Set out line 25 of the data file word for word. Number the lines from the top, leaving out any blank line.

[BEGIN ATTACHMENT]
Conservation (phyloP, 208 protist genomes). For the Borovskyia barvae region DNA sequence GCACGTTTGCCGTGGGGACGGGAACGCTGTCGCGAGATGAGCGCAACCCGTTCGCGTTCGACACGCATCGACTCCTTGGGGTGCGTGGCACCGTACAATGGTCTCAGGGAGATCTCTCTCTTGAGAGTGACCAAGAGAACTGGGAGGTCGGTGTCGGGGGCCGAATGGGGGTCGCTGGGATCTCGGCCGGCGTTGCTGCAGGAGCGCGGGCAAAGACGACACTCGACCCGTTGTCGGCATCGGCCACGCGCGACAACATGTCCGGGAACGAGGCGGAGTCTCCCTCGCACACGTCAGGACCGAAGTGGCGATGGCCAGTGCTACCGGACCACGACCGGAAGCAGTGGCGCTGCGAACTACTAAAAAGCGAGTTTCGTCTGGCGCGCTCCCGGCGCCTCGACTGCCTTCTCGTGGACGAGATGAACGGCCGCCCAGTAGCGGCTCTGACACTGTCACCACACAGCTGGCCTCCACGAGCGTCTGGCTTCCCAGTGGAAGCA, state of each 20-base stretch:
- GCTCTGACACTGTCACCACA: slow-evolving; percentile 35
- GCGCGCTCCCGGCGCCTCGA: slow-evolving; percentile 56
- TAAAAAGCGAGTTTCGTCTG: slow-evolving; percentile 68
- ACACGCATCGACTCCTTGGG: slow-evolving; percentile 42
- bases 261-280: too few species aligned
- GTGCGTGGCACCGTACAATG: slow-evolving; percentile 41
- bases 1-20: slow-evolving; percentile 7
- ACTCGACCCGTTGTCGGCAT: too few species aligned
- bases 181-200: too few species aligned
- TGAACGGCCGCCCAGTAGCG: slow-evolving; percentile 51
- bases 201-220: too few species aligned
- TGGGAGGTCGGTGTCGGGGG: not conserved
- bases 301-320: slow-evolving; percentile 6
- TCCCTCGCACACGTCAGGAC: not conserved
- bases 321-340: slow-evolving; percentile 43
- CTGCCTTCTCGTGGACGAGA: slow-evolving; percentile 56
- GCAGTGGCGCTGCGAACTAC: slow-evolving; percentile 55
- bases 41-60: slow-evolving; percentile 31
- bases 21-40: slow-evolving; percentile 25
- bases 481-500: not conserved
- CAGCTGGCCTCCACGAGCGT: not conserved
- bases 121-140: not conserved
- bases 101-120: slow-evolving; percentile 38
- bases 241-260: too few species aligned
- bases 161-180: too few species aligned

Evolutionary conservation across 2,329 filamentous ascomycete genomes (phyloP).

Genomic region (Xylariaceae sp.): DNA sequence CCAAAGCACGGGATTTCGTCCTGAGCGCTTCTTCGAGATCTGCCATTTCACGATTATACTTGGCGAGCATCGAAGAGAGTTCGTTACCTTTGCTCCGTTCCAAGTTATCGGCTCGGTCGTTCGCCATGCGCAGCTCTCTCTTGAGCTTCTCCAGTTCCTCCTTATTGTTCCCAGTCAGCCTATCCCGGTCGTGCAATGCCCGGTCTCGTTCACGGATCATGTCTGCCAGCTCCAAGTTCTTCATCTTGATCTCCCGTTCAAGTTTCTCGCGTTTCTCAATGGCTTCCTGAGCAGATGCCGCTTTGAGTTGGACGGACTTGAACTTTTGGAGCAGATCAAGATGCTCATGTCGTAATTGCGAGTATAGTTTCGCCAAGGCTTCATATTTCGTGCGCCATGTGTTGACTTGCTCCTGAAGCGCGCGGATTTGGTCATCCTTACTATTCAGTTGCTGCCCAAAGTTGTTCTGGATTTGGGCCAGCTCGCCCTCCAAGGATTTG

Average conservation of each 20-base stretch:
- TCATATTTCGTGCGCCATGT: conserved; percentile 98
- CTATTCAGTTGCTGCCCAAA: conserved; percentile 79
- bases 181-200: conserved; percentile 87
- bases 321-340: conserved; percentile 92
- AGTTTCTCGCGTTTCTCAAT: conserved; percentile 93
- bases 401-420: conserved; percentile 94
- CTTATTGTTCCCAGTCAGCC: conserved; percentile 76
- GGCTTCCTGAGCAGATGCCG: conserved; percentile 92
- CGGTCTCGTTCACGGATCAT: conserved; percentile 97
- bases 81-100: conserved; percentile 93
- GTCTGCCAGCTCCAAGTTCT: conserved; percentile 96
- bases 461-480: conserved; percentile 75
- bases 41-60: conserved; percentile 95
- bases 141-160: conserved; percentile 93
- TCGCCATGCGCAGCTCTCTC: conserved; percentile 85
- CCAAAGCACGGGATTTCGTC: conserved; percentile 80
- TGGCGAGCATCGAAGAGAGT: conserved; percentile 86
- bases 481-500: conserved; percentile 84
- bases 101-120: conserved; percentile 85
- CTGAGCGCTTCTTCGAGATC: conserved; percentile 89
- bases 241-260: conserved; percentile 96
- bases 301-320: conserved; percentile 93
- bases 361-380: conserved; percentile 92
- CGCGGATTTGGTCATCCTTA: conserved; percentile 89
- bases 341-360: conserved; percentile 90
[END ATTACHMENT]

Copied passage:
- bases 241-260: too few species aligned